Then again, some of these articles are okay, and I really shouldn’t complain about any of them as they’re nothing but what one would expect from a well-intentioned writer with limited time and abilities who’s decided to simply start typing, for better or worse, whenever he’s asked to do so.

To illustrate just how open-minded I’ve been in this regard: the first piece of writing I ever received a bona fide check for was called “My Orgasm in the Ocean,” and appeared, under the pseudonym of Tom Kennis, in the January ’87 issue of Penthouse Forum. I’d studied poetry while I was at Sarah Lawrence, and I still remember the night when, along with one of my Sarah Lawrence literary chums, I walked into a convenience store just outside of Northampton, Massachusetts, and saw the issue with my piece in it on the rack. I was stunned and excited, my friend horrified. After all those long, rarefied evenings discussing Rilke and Knut Hamsun, this was what my dream of being a writer had let to?

I saw my friend’s point of course, but looking at those neat columns of print containing my very own (completely fabricated, highly unbelievable, and rather wordy) sentences, I realized that not only did I really want to become a writer; I wanted to become one sufficiently badly that I was ready to say “yes” to pretty much anything that anyone, anywhere, asked me to write.

So it was that I ended up saying “yes” to all kinds of stuff over the years that followed – some of it for the better, some of it for the worse, and some of it (even) for free.

Of course, I’m hardly the first writer to have chosen the path of I’ll-write-whatever-comes-my-way when confronted with this particular fork in the professional writer’s wood. So what?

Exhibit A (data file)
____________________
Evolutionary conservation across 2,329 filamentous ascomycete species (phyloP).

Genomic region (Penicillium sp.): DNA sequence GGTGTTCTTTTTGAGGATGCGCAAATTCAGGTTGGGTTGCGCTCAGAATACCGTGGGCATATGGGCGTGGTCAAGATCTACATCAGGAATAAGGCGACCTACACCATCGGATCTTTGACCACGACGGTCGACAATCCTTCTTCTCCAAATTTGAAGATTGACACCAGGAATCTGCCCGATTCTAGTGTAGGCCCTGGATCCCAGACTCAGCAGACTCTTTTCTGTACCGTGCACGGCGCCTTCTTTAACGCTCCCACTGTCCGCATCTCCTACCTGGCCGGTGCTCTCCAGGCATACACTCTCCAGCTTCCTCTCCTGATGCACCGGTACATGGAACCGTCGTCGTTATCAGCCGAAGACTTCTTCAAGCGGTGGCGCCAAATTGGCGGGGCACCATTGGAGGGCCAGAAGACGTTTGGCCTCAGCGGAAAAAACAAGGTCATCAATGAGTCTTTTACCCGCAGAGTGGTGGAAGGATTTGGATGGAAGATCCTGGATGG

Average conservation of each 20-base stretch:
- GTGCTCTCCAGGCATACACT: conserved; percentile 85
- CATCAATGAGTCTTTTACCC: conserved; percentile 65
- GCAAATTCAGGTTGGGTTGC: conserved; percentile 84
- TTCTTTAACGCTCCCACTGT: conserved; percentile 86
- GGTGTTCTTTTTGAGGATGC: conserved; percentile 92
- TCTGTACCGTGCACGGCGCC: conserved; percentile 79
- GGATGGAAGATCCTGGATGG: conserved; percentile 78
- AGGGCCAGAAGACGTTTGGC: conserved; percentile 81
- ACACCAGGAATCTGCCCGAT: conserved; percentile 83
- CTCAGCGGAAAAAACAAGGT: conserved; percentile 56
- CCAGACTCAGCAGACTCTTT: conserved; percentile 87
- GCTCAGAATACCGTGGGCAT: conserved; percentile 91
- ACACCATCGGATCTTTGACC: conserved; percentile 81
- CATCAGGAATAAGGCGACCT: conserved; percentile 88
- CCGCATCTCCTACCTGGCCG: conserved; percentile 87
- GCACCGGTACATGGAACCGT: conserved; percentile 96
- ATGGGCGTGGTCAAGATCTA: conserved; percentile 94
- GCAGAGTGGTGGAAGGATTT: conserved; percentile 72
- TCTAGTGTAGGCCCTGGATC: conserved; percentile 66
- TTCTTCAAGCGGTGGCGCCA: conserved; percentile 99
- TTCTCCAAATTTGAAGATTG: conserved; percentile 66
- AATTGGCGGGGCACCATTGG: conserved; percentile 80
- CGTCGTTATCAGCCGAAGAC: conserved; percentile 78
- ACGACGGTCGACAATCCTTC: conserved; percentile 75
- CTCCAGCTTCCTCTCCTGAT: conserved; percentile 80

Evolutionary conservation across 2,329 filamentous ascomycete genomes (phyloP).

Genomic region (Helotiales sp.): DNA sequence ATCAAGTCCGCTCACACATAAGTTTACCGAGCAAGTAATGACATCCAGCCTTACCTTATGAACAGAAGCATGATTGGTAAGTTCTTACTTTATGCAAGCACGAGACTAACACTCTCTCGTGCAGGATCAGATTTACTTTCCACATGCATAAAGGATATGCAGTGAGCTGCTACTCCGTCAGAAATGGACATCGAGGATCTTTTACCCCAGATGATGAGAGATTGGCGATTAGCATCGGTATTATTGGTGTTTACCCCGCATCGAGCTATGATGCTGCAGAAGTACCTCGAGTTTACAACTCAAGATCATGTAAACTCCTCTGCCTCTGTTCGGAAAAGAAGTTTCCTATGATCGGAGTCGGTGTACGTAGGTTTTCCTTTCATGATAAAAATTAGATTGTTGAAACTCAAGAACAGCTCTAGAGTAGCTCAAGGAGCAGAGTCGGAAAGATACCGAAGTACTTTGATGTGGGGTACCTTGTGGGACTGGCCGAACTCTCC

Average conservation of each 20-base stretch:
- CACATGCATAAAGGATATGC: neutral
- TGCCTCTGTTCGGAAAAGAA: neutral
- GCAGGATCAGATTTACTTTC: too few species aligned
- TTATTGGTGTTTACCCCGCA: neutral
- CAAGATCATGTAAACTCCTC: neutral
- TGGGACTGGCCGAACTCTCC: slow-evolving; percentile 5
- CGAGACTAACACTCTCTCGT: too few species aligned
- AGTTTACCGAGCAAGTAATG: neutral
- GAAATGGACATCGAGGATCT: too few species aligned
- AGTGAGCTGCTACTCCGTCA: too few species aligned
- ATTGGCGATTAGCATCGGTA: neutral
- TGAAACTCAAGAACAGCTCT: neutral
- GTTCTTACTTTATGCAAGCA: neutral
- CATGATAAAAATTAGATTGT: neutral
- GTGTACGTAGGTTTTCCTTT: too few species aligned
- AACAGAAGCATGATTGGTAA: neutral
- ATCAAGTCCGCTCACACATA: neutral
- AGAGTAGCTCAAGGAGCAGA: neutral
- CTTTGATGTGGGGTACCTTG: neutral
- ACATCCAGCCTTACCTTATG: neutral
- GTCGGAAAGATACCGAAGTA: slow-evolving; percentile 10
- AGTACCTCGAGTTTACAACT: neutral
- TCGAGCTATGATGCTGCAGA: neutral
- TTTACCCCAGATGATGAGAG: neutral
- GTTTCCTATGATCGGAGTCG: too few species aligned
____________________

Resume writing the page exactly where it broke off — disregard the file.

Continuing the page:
That’s where the Internet comes in again. One of the main reasons people – me included – look up a writer on the internet is to find out what he or she thinks – what that person’s basic orientations are. And because there’s so much stuff on the Internet written by me with varying levels of commitment, a web search tends to make it harder, rather than easier, to figure out who I am and whether one would or wouldn’t want to read something I’d written.

My latest book is called The Modern Book of the Dead – a title that pointedly raises the question of my personal spiritual leanings. It’s pretty obvious that they’re spiritual leanings of some kind, of course – that the writer of a book with a title like that isn’t a straight-up materialist, and that he must have opinions of one kind or another about what, if anything, awaits us beyond the physical world. But what are those opinions? What’s the core belief system around which they (inevitably) revolve? Am I a Buddhist? A Christian? Perhaps – given my name – an ancient Egyptian?

I personally read more books on “spiritual” topics than any other kind, and if there’s one thing in spiritual literature that puts me off, it’s writers with hidden agendas. UN-hidden agendas are fine. I’m happy to read a book by a writer with light or heavy Buddhist leanings, by a Christian, a Sufi, a Wiccan, or whatever else. But I don’t like it when a writer starts out by coyly pretending not to have any leanings at all, only to reveal three-quarters of the way through that he or she is actually an ardent, die-hard Roman Catholic, or Gurdjieffian, or whatever else, and all of the book that I’ve read so far has really only been a thinly or not-so-thinly veiled attempt at bringing me into the fold. Tell me early, not late, what you believe, I ask of such writers, unless you have very good reasons for doing otherwise.

So… once I realized that I WAS going to have a website – once I got past all my reservations about the not always good things the Internet is doing to people, me included — it soon enough became obvious that one good use I could put such a website to was stating outright what I really believe in.

The only problem is that this is not a completely easy thing to do. In fact, all of my five “serious” books (the ones that tend to pop up first on Amazon, before the coloring books and the nature trivia book and the coffee table book on the dog museum) have been devoted – for my own benefit more than anyone else’s – to a) trying to answer the question of what my real beliefs are and b) showing why in my case this is such a particularly difficult thing to do.